I do consider myself to be in a fortunate position; for example, I don’t have any health concerns that keep me from travelling. But it does still irk me when people say that travel if for a ‘lucky few’. If money is your only concern, travel is within your reach. If you really want it, you will make it work. You will make sacrifices, you will go without. You will find the motivation to get there. If you don’t earn a lot of money, save in increments and pay things off as you go along instead of trying to save up a bulk amount.

You are in control of your destiny; the position you are in is the result of your own decisions. I would have never imagined that the timid little girl I was at school, who was too shy to even talk to anyone or ask for help, would be brave enough to travel across the world alone, and to some of the most remote places in Ireland. I hope that by following this blog, I have inspired you to not only take on your writing or travel goals, but any goals that you desire.

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Inisheer to Dublin: The Journey Home Begins

Wheeling my large yellow suitcase along the rough tarmac road alongside the water’s edge, the bad feeling began to fester when there was no-one else waiting at the pier. Once I stopped and took out my ticket, my stomach sank when I read ‘8.00’, not ‘8.30’, on my return ticket.

Everything had been going well that morning: I’d been up and out of bed and packed ready to go. I’d forgotten to inform the caretaker the day before that I would need to have an earlier breakfast that morning, so he was not up and about. I’d decided I would get something once I was back in Galway.

Walking back up to the Hotel Inisheer, I was able to access their free wifi, even though the venue wasn’t yet open. The timetable on the Aran Island Ferries website read that the next ferry to Rossaveal on the mainland was due in at 10.30. By this stage on the trip I had lost all confidence in the accuracy of public transport timetables in Ireland, but this time had been indicated by the site’s booking form, so I expected that would be correct.

The hotel was not yet open and my phone battery was already plummeting. I sat outside Hotel Inisheer for almost an hour, the sun shining by the chilly Atlantic wind still mercilessly blowing. I should have checked my ticket the night before, I scolded myself. How had I not thought to do that, especially after having gotten stuck in Ballinasloe for an hour and a half longer when I’d misread the train timetable? I had become so efficient in my travel movements, and now this. I’d stayed out longer than expected the night before, after another Island visitor had invited me to play pool and then subsequently watch the Ireland vs Wales football match whilst enjoying a number of red wines and even a brandy. At least the next ferry wasn’t too far away.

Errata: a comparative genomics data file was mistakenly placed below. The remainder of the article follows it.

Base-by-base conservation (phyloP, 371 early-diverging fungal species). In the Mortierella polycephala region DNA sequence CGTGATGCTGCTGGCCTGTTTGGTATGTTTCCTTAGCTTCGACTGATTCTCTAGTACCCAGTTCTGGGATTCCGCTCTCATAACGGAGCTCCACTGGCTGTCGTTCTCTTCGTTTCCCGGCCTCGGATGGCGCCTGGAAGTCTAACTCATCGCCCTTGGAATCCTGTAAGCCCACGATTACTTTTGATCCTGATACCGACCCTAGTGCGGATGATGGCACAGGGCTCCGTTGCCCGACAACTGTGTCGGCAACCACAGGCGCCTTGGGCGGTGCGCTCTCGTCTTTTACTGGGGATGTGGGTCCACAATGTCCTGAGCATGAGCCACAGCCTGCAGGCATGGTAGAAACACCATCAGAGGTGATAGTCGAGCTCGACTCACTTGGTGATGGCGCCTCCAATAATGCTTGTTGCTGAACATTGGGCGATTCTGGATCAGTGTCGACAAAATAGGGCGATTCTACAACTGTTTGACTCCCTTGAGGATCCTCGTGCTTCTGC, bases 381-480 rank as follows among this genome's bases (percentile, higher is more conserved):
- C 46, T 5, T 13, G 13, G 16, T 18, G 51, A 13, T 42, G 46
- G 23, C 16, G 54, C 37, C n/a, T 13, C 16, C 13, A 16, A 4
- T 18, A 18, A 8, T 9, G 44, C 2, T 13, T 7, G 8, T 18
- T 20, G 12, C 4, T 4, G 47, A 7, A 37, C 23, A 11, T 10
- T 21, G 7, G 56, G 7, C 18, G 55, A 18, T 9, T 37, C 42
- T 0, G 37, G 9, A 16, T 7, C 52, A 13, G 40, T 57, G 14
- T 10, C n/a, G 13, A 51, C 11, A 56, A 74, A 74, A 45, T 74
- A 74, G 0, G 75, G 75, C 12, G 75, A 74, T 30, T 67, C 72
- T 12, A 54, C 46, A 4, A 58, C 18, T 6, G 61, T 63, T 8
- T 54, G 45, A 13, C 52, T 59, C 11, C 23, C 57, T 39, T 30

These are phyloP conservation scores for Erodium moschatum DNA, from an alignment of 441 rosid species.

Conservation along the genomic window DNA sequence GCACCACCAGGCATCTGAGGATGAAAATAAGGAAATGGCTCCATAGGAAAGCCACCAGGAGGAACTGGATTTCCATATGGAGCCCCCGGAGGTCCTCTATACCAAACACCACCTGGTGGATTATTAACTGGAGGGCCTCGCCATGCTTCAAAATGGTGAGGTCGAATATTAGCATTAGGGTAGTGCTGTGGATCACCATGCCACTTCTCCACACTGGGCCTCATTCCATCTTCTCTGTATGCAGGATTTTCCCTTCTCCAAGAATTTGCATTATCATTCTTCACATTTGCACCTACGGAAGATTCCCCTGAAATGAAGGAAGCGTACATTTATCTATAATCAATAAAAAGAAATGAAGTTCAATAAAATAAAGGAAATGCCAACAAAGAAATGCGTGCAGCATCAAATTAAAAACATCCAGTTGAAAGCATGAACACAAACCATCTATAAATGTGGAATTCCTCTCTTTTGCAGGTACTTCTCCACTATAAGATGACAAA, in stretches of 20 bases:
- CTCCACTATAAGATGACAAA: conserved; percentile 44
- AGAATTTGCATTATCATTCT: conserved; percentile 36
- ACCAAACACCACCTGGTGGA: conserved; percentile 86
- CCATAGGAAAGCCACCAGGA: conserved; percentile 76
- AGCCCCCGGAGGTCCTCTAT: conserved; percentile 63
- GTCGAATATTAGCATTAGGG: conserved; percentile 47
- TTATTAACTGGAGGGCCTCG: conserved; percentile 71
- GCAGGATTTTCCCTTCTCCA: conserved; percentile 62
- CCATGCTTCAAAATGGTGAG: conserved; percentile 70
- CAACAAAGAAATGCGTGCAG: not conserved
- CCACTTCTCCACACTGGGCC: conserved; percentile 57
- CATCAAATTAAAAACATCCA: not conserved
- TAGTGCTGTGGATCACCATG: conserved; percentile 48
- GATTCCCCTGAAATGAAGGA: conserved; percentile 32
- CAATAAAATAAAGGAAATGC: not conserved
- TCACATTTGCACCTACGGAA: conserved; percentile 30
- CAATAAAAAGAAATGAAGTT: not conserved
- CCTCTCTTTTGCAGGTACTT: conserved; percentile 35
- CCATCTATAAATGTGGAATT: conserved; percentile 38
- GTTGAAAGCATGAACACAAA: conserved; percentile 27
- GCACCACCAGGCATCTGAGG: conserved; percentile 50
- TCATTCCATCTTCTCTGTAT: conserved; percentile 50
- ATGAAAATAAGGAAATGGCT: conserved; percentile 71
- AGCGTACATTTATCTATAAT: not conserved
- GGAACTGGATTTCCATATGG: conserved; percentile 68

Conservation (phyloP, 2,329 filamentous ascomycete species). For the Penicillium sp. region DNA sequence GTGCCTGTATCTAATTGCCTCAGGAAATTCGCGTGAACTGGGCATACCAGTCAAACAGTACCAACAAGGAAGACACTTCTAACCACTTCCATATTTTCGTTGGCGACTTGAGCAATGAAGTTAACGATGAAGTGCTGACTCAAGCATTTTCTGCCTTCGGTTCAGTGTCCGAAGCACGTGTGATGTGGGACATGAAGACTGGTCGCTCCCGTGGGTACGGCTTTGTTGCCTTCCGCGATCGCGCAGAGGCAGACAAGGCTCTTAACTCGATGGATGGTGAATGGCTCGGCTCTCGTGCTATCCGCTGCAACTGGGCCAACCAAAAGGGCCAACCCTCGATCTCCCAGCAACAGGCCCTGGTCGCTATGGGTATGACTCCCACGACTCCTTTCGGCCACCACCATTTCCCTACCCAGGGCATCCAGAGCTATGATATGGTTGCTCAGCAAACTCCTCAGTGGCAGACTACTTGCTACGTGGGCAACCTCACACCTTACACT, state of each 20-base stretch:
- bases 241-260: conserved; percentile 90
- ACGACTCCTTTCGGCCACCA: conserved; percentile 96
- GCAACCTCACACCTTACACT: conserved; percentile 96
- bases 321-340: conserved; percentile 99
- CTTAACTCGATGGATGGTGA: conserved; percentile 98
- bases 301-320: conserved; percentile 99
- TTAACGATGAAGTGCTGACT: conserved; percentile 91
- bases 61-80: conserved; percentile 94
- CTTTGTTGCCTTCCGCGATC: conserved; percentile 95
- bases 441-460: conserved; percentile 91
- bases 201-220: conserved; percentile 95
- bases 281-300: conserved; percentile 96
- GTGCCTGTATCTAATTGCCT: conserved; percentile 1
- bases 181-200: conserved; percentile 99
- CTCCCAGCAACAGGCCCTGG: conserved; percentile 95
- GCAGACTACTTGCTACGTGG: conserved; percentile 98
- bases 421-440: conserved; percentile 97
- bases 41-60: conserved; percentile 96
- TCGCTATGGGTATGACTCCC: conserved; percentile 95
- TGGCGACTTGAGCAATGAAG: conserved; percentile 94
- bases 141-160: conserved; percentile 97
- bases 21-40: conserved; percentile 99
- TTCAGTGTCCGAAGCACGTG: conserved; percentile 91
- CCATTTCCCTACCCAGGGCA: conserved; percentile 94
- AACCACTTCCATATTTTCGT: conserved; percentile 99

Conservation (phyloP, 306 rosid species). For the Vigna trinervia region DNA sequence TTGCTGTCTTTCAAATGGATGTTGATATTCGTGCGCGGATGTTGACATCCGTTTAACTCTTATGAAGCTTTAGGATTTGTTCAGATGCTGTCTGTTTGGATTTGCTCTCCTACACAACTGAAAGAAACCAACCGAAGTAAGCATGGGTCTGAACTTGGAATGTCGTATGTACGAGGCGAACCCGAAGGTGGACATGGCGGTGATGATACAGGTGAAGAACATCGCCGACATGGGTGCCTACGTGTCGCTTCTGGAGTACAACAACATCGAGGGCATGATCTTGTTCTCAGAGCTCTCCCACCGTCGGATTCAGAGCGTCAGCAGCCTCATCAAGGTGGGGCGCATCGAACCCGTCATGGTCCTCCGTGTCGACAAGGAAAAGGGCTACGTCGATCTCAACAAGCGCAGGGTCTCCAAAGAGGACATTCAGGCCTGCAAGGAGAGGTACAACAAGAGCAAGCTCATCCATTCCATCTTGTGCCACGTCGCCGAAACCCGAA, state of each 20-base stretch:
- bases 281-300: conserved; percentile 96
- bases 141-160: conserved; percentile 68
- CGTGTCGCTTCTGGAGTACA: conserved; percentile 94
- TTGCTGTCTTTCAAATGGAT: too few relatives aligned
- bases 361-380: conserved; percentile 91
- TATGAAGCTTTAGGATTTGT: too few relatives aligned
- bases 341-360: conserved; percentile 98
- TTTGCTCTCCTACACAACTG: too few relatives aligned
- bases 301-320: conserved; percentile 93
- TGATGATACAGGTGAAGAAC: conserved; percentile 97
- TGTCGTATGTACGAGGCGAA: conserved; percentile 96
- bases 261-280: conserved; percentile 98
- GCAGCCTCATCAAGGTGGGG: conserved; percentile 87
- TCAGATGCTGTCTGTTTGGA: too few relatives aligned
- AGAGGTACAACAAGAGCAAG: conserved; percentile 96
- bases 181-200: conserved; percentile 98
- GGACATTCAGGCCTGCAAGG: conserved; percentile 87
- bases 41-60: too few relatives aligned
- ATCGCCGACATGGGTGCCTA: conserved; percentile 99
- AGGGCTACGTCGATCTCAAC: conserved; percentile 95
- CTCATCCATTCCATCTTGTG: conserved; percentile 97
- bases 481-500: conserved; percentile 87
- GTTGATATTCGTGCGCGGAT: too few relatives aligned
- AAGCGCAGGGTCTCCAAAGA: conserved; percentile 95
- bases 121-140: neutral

One of the staff members at the hotel greeted me and invited me in for some breakfast at about 9.15am. It was so nice to be out of the wind. I ordered a small Irish Breakfast and a pot of tea, and by the time it arrived another couple had come into the restaurant.

At about ten o’clock I finished up my breakfast and made my way back down to the pier. By this time another two visitors were there too, and one of them asked me if I knew if any of the ferries would take them over to the neighbouring island Inishmann. I replied that I thought the other ferry service, the Doolin Ferry, operated inter-island services and that they would be the best bet.

Approaching 10.20 the water was calm and free of vessels, and I reminded myself not to worry, as it was not yet 10.30. Almost on the dot a small vessel became visible, and then another. As they approached, I was disappointed to read ‘Doolin Ferries’ on the side of both of the boats. I approached the staff as the passengers disembarked from the services, and asked if they knew when the next Aran Island Ferries service was due. 4.30, one replied. So not one, but two, of the times on the Aran Island Ferries website was incorrect. They really let things go during the off season.

I asked one of the staff if I would be able to jump aboard the returning Doolin service, and he agreed. Soon we were setting sail to Doolin, a village located on the edge of the historic Burren in northwest county Clare. I had remembered my previous AirBnB host Sharon had advised me that public buses ran from Doolin, and so I had thought as a plan B I could jump on a bus traveling to Galway. The staff member that had allowed me to jump onboard the Doolin Ferry service approached me and asked me for ten euro for the ride. I explained to him that I did have a ticket for the Aran Island service, but he explained that they could not honour it. I was able to muster together nine euro from my remaining cash and coins, and he accepted it.

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The Cliffs of Moher

Upon arrival at the Doolin port, I began making my way up the long stretch of sealed road into the village. When pushing my suitcase along the rough surfaces on Inisheer, I had kept the case to the parts worn smooth by the cars, but there was no such surface area on this road, which made the pushing even slower and more difficult. I had little space between me and the cars coming and going from the port. At one point a car slowed and the driver called out the window to me.
“Do you want a lift?”
“Oh, yeah, thanks!” I replied in relief. “I’m just going into the village.”
The driver got out and helped me put my case on the back seat. He apologised as I moved a few tools off the front passenger seat, and I dismissed his apology, thanking him for helping me.
“So where are you off to?” he asked as we got on our way again.
“I’m trying to get to Galway,” I replied. “I’m catching a train back to Dublin this afternoon. You wouldn’t happen to know when the buses are running, would you?”
“No, I don’t, I’m afraid, but I do know they’re not that often.”
“Well, if I need to, I’ll just catch a taxi back to Galway.”